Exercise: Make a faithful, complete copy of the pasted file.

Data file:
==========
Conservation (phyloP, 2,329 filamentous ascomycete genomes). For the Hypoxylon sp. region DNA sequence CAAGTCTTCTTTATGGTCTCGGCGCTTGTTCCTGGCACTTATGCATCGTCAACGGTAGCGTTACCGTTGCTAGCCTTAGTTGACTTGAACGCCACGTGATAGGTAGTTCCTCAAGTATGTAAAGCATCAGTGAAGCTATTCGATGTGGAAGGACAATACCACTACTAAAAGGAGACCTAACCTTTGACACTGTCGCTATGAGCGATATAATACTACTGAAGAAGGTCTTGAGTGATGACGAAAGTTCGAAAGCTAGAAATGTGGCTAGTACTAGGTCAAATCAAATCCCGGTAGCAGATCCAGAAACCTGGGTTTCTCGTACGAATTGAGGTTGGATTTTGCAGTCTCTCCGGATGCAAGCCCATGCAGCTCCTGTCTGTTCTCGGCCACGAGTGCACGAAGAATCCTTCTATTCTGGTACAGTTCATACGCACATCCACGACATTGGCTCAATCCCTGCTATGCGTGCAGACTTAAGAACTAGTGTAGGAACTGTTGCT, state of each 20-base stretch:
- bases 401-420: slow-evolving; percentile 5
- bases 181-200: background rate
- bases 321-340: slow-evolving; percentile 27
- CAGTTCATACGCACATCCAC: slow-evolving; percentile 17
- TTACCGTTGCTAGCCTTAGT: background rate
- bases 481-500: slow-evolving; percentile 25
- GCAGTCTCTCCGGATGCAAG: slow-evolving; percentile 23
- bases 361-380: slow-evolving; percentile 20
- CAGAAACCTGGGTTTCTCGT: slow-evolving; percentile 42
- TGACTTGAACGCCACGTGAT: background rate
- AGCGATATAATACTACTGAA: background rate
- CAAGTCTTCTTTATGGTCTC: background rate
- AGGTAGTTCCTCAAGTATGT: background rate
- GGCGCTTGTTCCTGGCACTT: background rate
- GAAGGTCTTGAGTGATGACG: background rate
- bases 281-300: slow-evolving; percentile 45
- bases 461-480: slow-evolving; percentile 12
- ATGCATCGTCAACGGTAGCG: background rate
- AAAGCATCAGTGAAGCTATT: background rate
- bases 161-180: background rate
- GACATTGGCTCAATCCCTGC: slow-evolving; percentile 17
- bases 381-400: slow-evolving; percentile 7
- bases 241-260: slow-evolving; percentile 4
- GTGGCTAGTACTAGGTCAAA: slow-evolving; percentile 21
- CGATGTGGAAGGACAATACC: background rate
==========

Conservation (phyloP, 2,329 filamentous ascomycete genomes). For the Hypoxylon sp. region DNA sequence CAAGTCTTCTTTATGGTCTCGGCGCTTGTTCCTGGCACTTATGCATCGTCAACGGTAGCGTTACCGTTGCTAGCCTTAGTTGACTTGAACGCCACGTGATAGGTAGTTCCTCAAGTATGTAAAGCATCAGTGAAGCTATTCGATGTGGAAGGACAATACCACTACTAAAAGGAGACCTAACCTTTGACACTGTCGCTATGAGCGATATAATACTACTGAAGAAGGTCTTGAGTGATGACGAAAGTTCGAAAGCTAGAAATGTGGCTAGTACTAGGTCAAATCAAATCCCGGTAGCAGATCCAGAAACCTGGGTTTCTCGTACGAATTGAGGTTGGATTTTGCAGTCTCTCCGGATGCAAGCCCATGCAGCTCCTGTCTGTTCTCGGCCACGAGTGCACGAAGAATCCTTCTATTCTGGTACAGTTCATACGCACATCCACGACATTGGCTCAATCCCTGCTATGCGTGCAGACTTAAGAACTAGTGTAGGAACTGTTGCT, state of each 20-base stretch:
- bases 401-420: slow-evolving; percentile 5
- bases 181-200: background rate
- bases 321-340: slow-evolving; percentile 27
- CAGTTCATACGCACATCCAC: slow-evolving; percentile 17
- TTACCGTTGCTAGCCTTAGT: background rate
- bases 481-500: slow-evolving; percentile 25
- GCAGTCTCTCCGGATGCAAG: slow-evolving; percentile 23
- bases 361-380: slow-evolving; percentile 20
- CAGAAACCTGGGTTTCTCGT: slow-evolving; percentile 42
- TGACTTGAACGCCACGTGAT: background rate
- AGCGATATAATACTACTGAA: background rate
- CAAGTCTTCTTTATGGTCTC: background rate
- AGGTAGTTCCTCAAGTATGT: background rate
- GGCGCTTGTTCCTGGCACTT: background rate
- GAAGGTCTTGAGTGATGACG: background rate
- bases 281-300: slow-evolving; percentile 45
- bases 461-480: slow-evolving; percentile 12
- ATGCATCGTCAACGGTAGCG: background rate
- AAAGCATCAGTGAAGCTATT: background rate
- bases 161-180: background rate
- GACATTGGCTCAATCCCTGC: slow-evolving; percentile 17
- bases 381-400: slow-evolving; percentile 7
- bases 241-260: slow-evolving; percentile 4
- GTGGCTAGTACTAGGTCAAA: slow-evolving; percentile 21
- CGATGTGGAAGGACAATACC: background rate